Last month the Youth Select Committee published its report on transport provisions for young people. Unfortunately, I’m going to have to be a turncoat in my response to it.
Now, I fully support the idea that young people’s views should be respected and genuinely considered by parliamentarians. Why should the mere biological factor of age discriminate citizens from voicing their opinions? This is why I don’t think the government should go soft on us young people and just accept all of our generation’s demands. That would be misguided and condescending. I want the government to treat us as no different to a fifty year old.
What struck me was the sense of entitlement that underpinned each of their recommendations made to government. Why should young people automatically get a cheaper bus fare? Have they contributed to the taxes that fund this reduced fare? Probably not. Yes, they might not be earning a living yet, but if they still live at home and are in full-time education at the local school down the road, should 16 year olds really benefit from a reduced train fare in order to go and see Beyoncé at the O2 in London? I don’t really think so.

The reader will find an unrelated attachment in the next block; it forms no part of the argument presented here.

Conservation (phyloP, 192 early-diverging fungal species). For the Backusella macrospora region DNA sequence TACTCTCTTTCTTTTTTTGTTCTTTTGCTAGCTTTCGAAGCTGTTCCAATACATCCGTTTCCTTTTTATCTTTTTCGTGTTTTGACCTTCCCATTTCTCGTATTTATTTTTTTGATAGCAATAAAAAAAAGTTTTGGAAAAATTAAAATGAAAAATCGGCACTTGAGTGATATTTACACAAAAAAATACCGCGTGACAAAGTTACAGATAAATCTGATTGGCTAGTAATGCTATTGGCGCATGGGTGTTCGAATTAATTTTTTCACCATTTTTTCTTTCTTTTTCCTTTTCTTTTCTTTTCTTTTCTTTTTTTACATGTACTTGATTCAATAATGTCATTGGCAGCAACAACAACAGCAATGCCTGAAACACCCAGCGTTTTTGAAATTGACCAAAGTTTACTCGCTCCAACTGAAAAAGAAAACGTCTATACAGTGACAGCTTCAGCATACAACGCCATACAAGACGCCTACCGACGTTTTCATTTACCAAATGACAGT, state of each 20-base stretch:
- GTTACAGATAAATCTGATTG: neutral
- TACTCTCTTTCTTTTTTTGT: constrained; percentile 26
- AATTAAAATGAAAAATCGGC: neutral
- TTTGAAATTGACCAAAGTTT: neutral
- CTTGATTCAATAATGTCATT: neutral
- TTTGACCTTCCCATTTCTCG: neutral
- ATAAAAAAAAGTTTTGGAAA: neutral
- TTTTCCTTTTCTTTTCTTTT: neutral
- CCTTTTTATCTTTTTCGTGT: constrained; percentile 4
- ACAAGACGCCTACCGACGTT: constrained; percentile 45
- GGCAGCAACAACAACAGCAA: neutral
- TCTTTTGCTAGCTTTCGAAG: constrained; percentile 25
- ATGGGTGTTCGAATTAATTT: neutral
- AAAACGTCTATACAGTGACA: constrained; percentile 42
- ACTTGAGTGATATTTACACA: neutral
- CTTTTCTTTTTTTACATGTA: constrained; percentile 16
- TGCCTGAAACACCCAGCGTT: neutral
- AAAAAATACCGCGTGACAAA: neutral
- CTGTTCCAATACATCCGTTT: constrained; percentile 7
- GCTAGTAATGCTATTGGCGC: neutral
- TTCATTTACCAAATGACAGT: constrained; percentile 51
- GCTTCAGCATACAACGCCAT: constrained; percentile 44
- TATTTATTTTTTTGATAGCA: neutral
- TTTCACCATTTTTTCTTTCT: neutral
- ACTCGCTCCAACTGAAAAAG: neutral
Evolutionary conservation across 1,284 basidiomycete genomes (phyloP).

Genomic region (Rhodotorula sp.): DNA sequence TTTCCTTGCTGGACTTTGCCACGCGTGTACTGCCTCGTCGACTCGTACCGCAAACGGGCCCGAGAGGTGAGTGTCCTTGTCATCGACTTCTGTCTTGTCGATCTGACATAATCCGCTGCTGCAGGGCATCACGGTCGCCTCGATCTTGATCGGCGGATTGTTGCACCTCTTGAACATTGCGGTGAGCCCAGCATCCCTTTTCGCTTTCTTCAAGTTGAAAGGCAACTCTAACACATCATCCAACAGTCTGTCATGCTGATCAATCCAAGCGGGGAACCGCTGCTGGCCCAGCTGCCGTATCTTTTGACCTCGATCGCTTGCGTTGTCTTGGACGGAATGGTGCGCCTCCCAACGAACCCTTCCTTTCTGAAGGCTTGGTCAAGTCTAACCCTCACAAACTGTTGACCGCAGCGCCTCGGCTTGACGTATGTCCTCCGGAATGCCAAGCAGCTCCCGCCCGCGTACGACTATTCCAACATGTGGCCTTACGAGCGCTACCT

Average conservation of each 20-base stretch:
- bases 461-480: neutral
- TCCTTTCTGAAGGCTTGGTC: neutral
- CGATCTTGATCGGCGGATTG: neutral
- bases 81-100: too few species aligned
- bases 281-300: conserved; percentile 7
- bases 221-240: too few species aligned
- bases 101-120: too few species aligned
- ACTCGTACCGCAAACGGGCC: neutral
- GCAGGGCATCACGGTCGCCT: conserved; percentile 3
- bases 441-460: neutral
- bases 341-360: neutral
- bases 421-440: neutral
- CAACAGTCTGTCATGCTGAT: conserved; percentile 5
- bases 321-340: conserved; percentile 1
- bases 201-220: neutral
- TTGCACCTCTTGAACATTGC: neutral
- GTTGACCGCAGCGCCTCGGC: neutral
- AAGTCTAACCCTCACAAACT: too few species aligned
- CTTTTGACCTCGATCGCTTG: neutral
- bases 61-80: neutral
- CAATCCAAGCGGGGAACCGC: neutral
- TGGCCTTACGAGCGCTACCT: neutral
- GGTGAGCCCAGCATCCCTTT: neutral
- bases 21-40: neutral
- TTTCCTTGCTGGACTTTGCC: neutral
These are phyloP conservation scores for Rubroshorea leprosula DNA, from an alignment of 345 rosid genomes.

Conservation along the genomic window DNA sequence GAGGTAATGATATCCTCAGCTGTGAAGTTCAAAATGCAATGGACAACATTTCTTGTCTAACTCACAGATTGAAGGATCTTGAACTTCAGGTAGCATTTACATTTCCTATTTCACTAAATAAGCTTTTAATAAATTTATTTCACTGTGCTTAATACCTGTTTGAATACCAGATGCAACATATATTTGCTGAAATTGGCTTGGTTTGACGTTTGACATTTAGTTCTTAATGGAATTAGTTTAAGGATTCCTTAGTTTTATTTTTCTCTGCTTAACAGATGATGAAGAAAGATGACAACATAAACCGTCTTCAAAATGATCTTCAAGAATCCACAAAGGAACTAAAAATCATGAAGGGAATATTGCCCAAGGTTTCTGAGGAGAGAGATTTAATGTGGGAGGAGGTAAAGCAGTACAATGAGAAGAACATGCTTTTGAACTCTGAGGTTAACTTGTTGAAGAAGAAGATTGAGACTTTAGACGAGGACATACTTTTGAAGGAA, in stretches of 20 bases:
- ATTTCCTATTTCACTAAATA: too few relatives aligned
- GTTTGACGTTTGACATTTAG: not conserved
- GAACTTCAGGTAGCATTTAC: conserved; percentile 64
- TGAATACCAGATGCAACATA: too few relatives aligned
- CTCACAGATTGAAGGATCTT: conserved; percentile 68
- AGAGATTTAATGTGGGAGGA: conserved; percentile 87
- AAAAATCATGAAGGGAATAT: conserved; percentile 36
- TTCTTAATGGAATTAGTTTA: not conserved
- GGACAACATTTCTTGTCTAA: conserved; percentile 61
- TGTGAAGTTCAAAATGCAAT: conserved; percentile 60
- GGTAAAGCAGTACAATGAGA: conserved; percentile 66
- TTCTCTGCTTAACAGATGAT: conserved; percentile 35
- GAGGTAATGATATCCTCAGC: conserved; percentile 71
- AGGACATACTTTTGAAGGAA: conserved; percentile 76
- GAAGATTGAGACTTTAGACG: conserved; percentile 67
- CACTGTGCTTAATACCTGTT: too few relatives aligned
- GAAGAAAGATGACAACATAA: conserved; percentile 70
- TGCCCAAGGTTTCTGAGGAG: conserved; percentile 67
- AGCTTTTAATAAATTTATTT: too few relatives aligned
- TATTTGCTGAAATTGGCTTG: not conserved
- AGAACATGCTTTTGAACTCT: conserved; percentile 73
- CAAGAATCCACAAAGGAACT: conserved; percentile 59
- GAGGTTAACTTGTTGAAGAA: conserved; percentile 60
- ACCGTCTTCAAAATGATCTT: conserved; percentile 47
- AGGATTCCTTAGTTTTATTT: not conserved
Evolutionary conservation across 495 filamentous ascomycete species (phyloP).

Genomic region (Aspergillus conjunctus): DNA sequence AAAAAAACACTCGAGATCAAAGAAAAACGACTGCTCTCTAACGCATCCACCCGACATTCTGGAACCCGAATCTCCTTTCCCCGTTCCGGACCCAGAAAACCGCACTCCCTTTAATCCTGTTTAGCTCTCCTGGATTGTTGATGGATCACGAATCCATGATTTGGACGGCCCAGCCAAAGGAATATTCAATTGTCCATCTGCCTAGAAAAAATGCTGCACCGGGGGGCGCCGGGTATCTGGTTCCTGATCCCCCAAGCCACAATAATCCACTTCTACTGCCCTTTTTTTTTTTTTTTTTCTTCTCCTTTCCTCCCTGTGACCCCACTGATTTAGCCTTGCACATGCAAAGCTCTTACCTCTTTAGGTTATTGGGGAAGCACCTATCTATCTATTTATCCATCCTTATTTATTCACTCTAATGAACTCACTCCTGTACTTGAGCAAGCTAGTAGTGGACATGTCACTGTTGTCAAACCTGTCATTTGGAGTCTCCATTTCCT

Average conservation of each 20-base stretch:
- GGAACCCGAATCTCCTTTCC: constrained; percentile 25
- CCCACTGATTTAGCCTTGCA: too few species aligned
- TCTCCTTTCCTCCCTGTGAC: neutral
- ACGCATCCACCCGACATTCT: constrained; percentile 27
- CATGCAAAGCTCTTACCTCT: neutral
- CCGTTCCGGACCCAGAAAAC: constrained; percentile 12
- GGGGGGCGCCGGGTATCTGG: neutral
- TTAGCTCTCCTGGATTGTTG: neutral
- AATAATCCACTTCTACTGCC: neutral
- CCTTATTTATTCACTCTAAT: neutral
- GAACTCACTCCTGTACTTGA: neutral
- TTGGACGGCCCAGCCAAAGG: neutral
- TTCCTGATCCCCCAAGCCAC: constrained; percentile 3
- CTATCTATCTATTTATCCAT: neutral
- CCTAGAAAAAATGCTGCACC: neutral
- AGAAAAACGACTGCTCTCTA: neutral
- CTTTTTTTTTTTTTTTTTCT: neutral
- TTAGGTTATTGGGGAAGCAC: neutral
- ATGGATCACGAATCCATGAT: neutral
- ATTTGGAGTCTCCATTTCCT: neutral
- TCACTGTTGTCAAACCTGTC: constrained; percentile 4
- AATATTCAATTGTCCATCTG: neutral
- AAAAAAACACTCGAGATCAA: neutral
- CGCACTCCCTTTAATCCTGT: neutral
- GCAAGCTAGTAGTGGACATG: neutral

I agree wholeheartedly with the report when it makes clear that young people absolutely must not miss out on educational advancement because they can’t afford their bus fare. But rather than rolling out a one-size-fits-all fare system for 16-25 year olds, surely a means-tested approach would provide a much fairer system? If you have to pay to travel to your school or apprenticeship placement, you should definitely be entitled to a reduced fare, since you have demonstrated a sense of responsibility and a willingness to contribute to the economy in the future, and the amount paid to apprentices will not always be enough to cover everything.
Now, perhaps it would be prohibitively expensive to develop a method of means-testing for such a scheme, and there will always be a problem with people slipping through the net, as EMA stood testament to, and as we continue to see with the provision of university grants. But some families can easily support their children through their education and training, and any reduction they get just for being young is an added bonus, rather than a necessity. Our economy cannot afford to give out added bonuses.
BY: Kirstin Fairnie